Areas of market consolidation near the resistance and support levels and how to use them in trade.
Trader Vic’s 2B patterns
A failed breakout is probably one of the most annoying and unfortunately frequent phenomena in trader’s life. Traders invented various methods to deal with them. In our tutorial, we will tell you about the easiest though widely used one – Trader Vic's 2B pattern (the pattern sometimes is called “spring”). It is named after its creator Victor Sperandeo who is also known in traders’ community as Trader Vic.
In his book “Principles of professional speculation” Victor Sperandeo describes Trader Vic’s 2B pattern as follows: “In an uptrend, if prices penetrate the previous high, but fail to carry through and immediately drop below the previous high, the trend is apt to reverse.” The converse scenario is true for a downtrend.
The 2B pattern can be easily found in intraday charts. For a 2B pattern to occur, the prices should make a new high or new low, then there should be a pullback followed by a retest of the high/low. If the test fails, it is a signal of a correction an maybe a potential trend reversal. Now let’s look at pattern’s trading rules in case of down-/uptrends.
Trader Vic’s 2B Top Rules
Suppose there is an uptrend. The market makes a new high (20-bar high), then it attempts to make a pullback for the next 5-8 bars. After the retracement, the price tries to trade above the new high and manages to close above it. You need to mark this bar as a breakout one. If the movement to the upside doesn’t continue after this, this is a final stage of a 2B top pattern. At this point, you should get ready to sell. Place Stop Loss at the Recent Swing high. Take Profit should be placed at the swing-low prior to the new high.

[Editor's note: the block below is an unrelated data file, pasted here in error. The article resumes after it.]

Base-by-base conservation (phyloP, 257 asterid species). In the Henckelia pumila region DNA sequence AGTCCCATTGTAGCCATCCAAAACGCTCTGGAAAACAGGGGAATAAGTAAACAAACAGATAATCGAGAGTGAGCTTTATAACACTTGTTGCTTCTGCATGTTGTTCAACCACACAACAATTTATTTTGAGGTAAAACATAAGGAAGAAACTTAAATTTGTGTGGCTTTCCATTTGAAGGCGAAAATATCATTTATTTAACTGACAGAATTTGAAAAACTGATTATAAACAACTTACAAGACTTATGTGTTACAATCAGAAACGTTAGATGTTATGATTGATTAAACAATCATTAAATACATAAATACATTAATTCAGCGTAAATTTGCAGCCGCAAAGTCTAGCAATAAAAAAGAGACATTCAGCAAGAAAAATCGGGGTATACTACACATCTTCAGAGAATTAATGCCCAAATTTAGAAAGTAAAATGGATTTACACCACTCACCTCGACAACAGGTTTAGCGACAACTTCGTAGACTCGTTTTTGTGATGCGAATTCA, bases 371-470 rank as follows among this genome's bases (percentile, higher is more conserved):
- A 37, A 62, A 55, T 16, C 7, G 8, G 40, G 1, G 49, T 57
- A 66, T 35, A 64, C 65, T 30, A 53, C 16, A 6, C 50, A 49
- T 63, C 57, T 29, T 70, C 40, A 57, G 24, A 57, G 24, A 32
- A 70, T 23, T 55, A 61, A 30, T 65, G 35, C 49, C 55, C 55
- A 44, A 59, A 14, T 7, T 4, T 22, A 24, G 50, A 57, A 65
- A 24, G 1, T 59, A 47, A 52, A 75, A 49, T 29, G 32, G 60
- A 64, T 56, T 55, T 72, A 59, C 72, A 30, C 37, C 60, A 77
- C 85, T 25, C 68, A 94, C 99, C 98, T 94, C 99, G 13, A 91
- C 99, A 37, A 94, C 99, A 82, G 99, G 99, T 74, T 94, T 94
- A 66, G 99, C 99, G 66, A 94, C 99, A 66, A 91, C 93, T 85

Trader’s Vic’s 2B bottom rules
Prices try to make a new low (20-bar low). After it is formed, there should be a pullback to the upside during next 5-8 bars. Then the market tries to continue moving in the initial trend direction (that is down) and closes below the new low. Mark this bar as a breakout one. If the movement to the downside doesn’t continue after this and the prices close above the high of the breakout bar, this is a final stage of a 2B bottom pattern. You may buy above the high of the bar, which closed above the breakout bars’ high. Place a Stop Loss below the recent swing low. A Take Profit should be set near the swing high prior to the new low.
You may use the picture below to trace the sequence of the 2B patterns’ formation.
For long setup
1 – a new low
2 – sufficient retracement
3 – another bar close below Bar 1 low
4 – mark the high of Bar 2 and wait for closing of above the point 4.
5– enter long position above the high of 4
6– target previous swing highs
For short setups
1 – Find a new high
2 – wait for sufficient rollback
3 – another bar should close above the high of Bar 1
4 – mark low of Bar 3 and wait for closing below point 4
5 – enter short below the low of 4
6 – target previous swing lows